In contrast to other radiation-induced skin conditions, development of PIM is independent of the presence or absence of adjuvant chemotherapy, type of radiation therapy, or the total radiation dose or fractionation number, with reported doses ranging from less than 20.0 Gy to up to 59.4 Gy and dose fractions ranging from 10 to 30. In 20% to 30% of cases, PIM extends beyond the radiation field, sometimes involving distant sites never exposed to high-energy rays.1,10,11 This observation suggests a mechanism reliant on more widespread cascade rather than solely local tissue damage.
Prominent culture-negative, lymphoplasmacytic inflammation is another important diagnostic clue. Radiation dermatitis and fibrosis do not have the marked erythematous to violaceous hue seen in early morphea plaques. This color seen in early morphea plaques may be intense enough and in a geographic pattern, emulating a vascular lesion. However, a PubMed search of articles indexed for MEDLINE using the terms reticulate radiation morphea and livedo radiation morphea yielded no reports linking the reticulate erythema seen in our patient with early PIM. It is important to note that the histopathology findings in our patient were not entirely specific, and although there were some background changes that may have represented a sequela of radiation to the area (ie, the enlarged fibroblasts and increased number of vessels), there were foci suggestive of early sclerosing dermatitis. With clinical correlation, including the extension beyond the radiation field, these changes were best interpreted as early PIM. Therefore, our case demonstrated a novel presentation of a frequently underrecognized trigger for morphea. Although we favored a diagnosis of PIM, a fibrosing chronic radiation dermatitis could not be entirely excluded based on the clinical and histologic features.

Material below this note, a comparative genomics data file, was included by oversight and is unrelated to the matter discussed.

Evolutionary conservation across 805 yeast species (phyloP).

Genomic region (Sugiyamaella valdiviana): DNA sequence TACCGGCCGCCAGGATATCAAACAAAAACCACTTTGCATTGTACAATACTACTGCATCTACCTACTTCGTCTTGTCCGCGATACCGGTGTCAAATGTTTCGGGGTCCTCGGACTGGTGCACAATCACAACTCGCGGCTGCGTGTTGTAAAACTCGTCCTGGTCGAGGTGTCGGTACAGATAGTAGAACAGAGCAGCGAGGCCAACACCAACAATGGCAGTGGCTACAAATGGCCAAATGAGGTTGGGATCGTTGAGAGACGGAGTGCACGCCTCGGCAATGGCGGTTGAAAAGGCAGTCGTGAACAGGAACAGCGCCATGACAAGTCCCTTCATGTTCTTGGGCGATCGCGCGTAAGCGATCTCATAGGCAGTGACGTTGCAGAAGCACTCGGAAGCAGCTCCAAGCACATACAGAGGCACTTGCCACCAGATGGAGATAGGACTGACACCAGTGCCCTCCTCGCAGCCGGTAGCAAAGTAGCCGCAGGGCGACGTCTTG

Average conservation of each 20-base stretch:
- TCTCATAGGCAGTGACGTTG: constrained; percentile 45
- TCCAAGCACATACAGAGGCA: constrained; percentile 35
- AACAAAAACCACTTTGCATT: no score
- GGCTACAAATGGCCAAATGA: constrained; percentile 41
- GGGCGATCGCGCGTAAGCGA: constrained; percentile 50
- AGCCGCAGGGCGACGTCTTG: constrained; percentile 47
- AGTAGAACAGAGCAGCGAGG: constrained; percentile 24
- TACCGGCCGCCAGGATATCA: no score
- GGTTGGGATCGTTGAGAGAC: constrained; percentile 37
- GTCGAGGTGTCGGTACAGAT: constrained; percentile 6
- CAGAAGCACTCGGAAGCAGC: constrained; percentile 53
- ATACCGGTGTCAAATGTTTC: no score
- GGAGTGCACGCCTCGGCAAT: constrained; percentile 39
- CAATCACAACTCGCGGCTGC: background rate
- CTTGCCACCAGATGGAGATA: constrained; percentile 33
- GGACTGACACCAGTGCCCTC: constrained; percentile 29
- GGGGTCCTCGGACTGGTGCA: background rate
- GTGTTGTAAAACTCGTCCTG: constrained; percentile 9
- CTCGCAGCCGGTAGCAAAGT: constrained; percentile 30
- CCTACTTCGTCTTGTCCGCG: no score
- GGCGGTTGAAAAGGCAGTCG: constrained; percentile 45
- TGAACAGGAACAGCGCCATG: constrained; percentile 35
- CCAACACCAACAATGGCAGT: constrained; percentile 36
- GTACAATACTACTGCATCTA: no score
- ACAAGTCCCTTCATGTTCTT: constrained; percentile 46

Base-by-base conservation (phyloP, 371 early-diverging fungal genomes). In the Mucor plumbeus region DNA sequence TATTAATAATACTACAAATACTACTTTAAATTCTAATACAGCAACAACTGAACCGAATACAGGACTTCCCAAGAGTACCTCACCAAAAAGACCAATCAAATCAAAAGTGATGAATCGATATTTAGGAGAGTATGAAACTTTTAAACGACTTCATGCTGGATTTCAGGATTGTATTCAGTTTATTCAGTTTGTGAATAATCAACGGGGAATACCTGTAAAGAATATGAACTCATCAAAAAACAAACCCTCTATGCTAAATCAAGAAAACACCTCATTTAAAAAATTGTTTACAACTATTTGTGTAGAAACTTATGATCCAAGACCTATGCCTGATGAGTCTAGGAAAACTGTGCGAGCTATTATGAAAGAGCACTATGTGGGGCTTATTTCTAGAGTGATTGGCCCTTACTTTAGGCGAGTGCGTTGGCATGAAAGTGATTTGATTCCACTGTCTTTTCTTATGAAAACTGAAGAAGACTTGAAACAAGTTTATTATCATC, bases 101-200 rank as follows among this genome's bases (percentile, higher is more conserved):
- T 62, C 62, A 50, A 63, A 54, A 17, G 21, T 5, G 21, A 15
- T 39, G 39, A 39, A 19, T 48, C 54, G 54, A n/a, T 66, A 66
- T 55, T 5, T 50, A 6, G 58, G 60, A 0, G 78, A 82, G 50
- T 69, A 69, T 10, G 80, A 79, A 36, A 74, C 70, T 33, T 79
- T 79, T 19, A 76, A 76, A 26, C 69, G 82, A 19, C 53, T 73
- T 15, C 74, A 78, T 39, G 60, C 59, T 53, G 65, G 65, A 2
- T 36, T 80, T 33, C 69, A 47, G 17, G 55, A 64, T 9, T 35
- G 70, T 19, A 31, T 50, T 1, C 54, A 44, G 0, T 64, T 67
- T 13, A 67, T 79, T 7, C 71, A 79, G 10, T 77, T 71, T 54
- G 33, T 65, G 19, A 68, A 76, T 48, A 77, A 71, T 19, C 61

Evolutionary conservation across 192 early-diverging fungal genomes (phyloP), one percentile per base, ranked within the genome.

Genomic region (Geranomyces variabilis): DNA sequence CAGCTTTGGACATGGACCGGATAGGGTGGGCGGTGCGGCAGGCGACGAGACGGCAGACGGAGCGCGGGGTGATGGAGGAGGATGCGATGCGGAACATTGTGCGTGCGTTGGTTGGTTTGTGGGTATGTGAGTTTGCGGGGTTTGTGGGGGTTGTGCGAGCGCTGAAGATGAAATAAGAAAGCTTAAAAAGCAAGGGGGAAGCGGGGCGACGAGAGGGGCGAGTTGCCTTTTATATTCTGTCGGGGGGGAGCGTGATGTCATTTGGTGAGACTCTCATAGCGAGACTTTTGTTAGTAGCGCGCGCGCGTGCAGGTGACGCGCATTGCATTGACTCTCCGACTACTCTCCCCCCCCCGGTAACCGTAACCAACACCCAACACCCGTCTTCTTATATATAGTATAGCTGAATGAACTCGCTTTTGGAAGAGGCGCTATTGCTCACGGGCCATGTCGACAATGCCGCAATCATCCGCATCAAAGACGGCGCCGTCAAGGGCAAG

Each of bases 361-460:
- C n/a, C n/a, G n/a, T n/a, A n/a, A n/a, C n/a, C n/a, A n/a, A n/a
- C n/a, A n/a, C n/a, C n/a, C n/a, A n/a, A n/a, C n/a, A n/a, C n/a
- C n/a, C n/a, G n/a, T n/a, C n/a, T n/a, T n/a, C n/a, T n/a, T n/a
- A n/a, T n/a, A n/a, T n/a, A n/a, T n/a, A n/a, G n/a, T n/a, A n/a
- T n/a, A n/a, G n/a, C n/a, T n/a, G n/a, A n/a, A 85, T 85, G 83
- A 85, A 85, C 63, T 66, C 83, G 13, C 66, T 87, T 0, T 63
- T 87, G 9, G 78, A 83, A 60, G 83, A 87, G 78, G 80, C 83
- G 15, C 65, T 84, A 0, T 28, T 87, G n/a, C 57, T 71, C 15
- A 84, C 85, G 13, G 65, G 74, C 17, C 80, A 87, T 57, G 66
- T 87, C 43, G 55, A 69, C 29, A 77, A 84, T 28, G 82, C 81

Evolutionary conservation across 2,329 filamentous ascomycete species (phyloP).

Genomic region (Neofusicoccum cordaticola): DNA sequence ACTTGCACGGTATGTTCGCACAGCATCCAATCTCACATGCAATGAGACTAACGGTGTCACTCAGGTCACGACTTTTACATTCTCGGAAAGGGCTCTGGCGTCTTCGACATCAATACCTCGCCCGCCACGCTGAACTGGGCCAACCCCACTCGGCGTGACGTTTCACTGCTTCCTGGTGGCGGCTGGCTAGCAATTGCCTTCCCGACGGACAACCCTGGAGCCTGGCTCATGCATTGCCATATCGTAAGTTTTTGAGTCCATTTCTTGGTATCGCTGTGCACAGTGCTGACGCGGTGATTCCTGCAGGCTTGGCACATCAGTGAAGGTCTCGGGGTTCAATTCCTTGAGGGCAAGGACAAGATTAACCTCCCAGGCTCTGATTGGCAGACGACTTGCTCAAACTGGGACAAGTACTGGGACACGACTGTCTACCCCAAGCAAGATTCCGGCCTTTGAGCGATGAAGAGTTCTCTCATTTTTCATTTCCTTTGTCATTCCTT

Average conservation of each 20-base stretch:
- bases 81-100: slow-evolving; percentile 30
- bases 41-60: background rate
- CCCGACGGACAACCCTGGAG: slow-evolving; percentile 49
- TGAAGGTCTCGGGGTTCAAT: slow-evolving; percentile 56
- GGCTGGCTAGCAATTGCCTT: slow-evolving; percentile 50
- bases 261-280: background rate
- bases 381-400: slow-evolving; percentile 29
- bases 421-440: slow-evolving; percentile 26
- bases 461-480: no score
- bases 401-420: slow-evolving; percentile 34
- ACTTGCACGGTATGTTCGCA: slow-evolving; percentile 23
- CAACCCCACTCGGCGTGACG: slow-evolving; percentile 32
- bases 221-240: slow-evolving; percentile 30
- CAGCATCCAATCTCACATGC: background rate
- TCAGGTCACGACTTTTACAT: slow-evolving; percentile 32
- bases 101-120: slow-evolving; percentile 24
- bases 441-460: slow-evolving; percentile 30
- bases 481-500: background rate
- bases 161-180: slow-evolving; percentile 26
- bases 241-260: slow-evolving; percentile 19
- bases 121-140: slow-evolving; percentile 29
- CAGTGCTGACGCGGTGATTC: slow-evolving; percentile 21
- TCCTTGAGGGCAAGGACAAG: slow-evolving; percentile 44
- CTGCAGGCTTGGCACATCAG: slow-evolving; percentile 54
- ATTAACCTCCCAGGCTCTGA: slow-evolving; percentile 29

There is no standardized treatment of PIM, but traditional therapies for morphea may provide some benefit. Several randomized controlled clinical trials have shown success with pentoxifylline and oral vitamin E supplementation to treat or prevent radiation-induced breast fibrosis.12 Extrapolating from this data, our patient was started on this combination therapy and showed marked improvement in skin color and texture.